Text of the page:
Sir Lew didn’t say much about Reg’s idea at the time, but five years later Noele was shocked to hear that the still-very-successful Lunch Box was to be taken off, quite a shock after being with the programme for eight years. But the blow was softened somewhat by the news that Lunch Box was to be replaced with a daily serial – with Noele as its star. And that’s how Noele Gordon, chat show hostess, became Noele Gordon, starring actress, in a show that was to become one of the most popular in the history of television.

Noele has done many, many things in her eventful life. She can fly a plane, drive racing car and can skin-dive. She’s been down a coal mine, ridden camels and elephants, dressed up as a circus clown and gone inside a lion’s cage. . . .

But let’s go back to the start. We’ve heard how Meg started, but what of Noele herself?

As you may have guessed, Noele was born on Christmas Day. Her father was a Scottish ship’s engineer who was away from home most of the time, and she was brought up by her mother in a strict Scots Presbyterian manner.

Jockey, as Noele calls her mother, had wanted a showbusiness career for herself, but had lacked the self-confidence. When Noele decided that she wanted to be an actress, her mother was always ready with help and encouragement.

As a child Noele lived in East Ham, London, and made her first stage appearance at the local music hall when she was just two and a half. She had her face covered in jam and sang Dear Little Jammy Face!

But that was just the start, and over the years young Noele tackled many stage jobs, eventually enrolling at RADA when she was fifteen. While she was still studying she landed her first professional part – as an understudy in the comedy Aren’t Men Beasts at the Strand Theatre. Noele had to understudy all four female leads, and as all four actresses fell ill in turn, she went on stage in all four roles. Quite a debut!

Rep followed, and Noele’s performance as Sadie Thompson in Rain was watched by TV pioneer John Logie Baird. Baird was impressed by Noele, and asked her to take part in some experiments into colour TV. She was collected by a Rolls-Royce, and sat in front of a camera for hours whilst technicians tried out various techniques. “You’re the first actress to appear on colour TV,” Baird told her.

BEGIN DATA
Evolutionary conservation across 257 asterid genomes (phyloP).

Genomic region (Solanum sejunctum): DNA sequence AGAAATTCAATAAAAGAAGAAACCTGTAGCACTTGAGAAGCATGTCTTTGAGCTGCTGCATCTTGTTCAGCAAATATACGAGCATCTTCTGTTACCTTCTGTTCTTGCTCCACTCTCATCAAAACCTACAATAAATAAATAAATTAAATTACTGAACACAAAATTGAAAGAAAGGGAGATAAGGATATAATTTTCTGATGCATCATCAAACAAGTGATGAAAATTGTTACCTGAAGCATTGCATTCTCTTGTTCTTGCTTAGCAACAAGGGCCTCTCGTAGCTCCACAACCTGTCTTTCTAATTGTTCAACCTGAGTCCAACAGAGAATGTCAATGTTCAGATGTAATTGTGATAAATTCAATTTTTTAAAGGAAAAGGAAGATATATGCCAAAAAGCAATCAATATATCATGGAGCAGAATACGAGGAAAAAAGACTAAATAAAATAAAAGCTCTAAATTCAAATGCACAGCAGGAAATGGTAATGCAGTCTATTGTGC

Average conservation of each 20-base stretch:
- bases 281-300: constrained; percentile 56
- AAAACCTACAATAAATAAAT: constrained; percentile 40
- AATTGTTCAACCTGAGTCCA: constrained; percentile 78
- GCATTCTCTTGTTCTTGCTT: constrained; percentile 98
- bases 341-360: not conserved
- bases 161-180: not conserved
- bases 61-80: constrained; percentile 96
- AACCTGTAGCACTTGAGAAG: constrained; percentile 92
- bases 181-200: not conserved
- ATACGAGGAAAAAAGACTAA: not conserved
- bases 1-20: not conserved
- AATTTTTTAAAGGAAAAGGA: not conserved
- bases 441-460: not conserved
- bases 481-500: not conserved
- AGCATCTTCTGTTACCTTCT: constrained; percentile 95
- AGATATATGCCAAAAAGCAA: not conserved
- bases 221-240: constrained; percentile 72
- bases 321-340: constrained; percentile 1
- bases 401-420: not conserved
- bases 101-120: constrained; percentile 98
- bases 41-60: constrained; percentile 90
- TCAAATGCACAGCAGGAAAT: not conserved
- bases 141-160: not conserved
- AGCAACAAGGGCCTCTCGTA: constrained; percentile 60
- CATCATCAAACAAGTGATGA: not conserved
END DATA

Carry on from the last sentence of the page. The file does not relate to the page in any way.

The part that really established Noele as a West End star was that of Meg Brockie in the musical Brigadoon, in 1947. She went on to give almost 1,000 performances in that role. . . .

Noele and her mother, Jockey, in the audience of New Faces.
Noele signs an autograph for a young fan.

When Noele and her mother gave up their house at Ross-on-Wye to take neighbouring apartments, Noele knew exactly what she wanted to do with her spare cash. She had had a personal number plate for years – NG10 – and knew which car she wanted to transfer it to next – a Rolls-Royce Silver Shadow. But the Rolls caused a few headaches in the programme. Noele had always been filmed driving her own cars – and how could Meg’s sudden acquisition of a Rolls be explained? A legacy written into the script solved that problem.

Noele and Larry Grayson remain firm friends on and off the screen.

By the early fifties, Noele realised that TV was about to have a great impact, superseding the theatres and music halls. She didn’t want to slip into obscurity, so took the positive step of going to New York, to learn all she could about television production and presentation. Her efforts paid off, for on her return to England she was offered a job as trainee director and advisor on women’s programmes with ATV.

But she didn’t stay behind the cameras for long. First came a theatre chat show, Tea With Noele Gordon, then Lunch Box, then Crossroads, as the new daily serial was to be called.

The part posed problems for Noele. Up to now she had appeared on the screen as herself – would viewers accept her in the role of Meg Richardson?

The answer was a resounding yes, and the show’s popularity mushroomed as viewers from as far away as Australia and Hong Kong voted Crossroads a monster hit. For Noele Gordon the series has also been a resounding personal success, and a very satisfying one.

When Noele was to be featured on the This Is Your Life programme all the other members of the cast were in on the secret. Reg Watson called Noele and asked her to take part in a promotion trailer. She was to walk through into the motel reception area say something about the motel and then add “And this is my manager, played by Ronnie Allen.” Rehearsals went well, and the take was ready to be made.

And this is where Noele nearly ruined the whole thing. She came through the door said the wrong lines, and stopped. Not until later did she learn that Eamonn Andrews had changed places with Ronnie, and had to dash off again and hide when the scene had to be scrapped. On the second take all went well, and Eamonn managed to take Noele by surprise, as planned.

It was on that show that rumours of a romance between Noele and Larry Grayson started. Larry laughingly asked Noele to marry him on the air, and she jokingly accepted. But some viewers didn’t see the joke, and telegrams and flowers started to arrive. It took quite a time to scotch the rumours, but Larry and Noele remain the greatest of friends.

1978 // TRANSDIFFUSION BROADCASTING SYSTEM